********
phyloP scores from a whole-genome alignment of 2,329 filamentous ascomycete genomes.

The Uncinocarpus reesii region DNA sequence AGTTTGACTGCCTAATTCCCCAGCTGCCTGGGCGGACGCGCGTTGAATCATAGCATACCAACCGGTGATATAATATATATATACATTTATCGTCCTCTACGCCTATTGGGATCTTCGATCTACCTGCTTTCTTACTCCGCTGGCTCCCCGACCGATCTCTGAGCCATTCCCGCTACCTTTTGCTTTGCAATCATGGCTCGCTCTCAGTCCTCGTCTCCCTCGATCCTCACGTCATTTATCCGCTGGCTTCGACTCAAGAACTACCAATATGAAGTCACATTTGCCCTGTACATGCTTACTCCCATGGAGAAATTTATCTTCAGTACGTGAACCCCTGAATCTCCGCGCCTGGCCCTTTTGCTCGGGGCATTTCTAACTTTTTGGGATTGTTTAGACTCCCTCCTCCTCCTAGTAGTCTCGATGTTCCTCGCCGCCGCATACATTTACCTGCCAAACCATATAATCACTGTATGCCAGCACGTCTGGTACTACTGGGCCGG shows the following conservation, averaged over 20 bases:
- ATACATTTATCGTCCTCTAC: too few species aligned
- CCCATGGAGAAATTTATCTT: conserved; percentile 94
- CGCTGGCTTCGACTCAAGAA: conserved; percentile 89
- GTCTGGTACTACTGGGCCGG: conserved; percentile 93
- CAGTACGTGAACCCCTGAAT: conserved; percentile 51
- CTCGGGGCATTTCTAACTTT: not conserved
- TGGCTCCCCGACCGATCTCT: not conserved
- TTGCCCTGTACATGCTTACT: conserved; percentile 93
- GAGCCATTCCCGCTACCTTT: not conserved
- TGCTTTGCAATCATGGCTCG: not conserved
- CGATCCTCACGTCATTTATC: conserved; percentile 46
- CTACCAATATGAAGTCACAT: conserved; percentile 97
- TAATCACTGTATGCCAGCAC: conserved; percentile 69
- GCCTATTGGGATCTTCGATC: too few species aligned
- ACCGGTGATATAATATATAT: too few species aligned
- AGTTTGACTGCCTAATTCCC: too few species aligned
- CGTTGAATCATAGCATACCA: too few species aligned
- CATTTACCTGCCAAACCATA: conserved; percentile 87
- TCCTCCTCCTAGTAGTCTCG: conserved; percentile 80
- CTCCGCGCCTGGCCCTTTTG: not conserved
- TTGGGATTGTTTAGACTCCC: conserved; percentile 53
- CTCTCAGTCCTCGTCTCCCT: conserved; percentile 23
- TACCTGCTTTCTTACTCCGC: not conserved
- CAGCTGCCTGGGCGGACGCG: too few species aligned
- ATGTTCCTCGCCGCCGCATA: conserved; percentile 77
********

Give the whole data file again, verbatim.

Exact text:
phyloP scores from a whole-genome alignment of 2,329 filamentous ascomycete genomes.

The Uncinocarpus reesii region DNA sequence AGTTTGACTGCCTAATTCCCCAGCTGCCTGGGCGGACGCGCGTTGAATCATAGCATACCAACCGGTGATATAATATATATATACATTTATCGTCCTCTACGCCTATTGGGATCTTCGATCTACCTGCTTTCTTACTCCGCTGGCTCCCCGACCGATCTCTGAGCCATTCCCGCTACCTTTTGCTTTGCAATCATGGCTCGCTCTCAGTCCTCGTCTCCCTCGATCCTCACGTCATTTATCCGCTGGCTTCGACTCAAGAACTACCAATATGAAGTCACATTTGCCCTGTACATGCTTACTCCCATGGAGAAATTTATCTTCAGTACGTGAACCCCTGAATCTCCGCGCCTGGCCCTTTTGCTCGGGGCATTTCTAACTTTTTGGGATTGTTTAGACTCCCTCCTCCTCCTAGTAGTCTCGATGTTCCTCGCCGCCGCATACATTTACCTGCCAAACCATATAATCACTGTATGCCAGCACGTCTGGTACTACTGGGCCGG shows the following conservation, averaged over 20 bases:
- ATACATTTATCGTCCTCTAC: too few species aligned
- CCCATGGAGAAATTTATCTT: conserved; percentile 94
- CGCTGGCTTCGACTCAAGAA: conserved; percentile 89
- GTCTGGTACTACTGGGCCGG: conserved; percentile 93
- CAGTACGTGAACCCCTGAAT: conserved; percentile 51
- CTCGGGGCATTTCTAACTTT: not conserved
- TGGCTCCCCGACCGATCTCT: not conserved
- TTGCCCTGTACATGCTTACT: conserved; percentile 93
- GAGCCATTCCCGCTACCTTT: not conserved
- TGCTTTGCAATCATGGCTCG: not conserved
- CGATCCTCACGTCATTTATC: conserved; percentile 46
- CTACCAATATGAAGTCACAT: conserved; percentile 97
- TAATCACTGTATGCCAGCAC: conserved; percentile 69
- GCCTATTGGGATCTTCGATC: too few species aligned
- ACCGGTGATATAATATATAT: too few species aligned
- AGTTTGACTGCCTAATTCCC: too few species aligned
- CGTTGAATCATAGCATACCA: too few species aligned
- CATTTACCTGCCAAACCATA: conserved; percentile 87
- TCCTCCTCCTAGTAGTCTCG: conserved; percentile 80
- CTCCGCGCCTGGCCCTTTTG: not conserved
- TTGGGATTGTTTAGACTCCC: conserved; percentile 53
- CTCTCAGTCCTCGTCTCCCT: conserved; percentile 23
- TACCTGCTTTCTTACTCCGC: not conserved
- CAGCTGCCTGGGCGGACGCG: too few species aligned
- ATGTTCCTCGCCGCCGCATA: conserved; percentile 77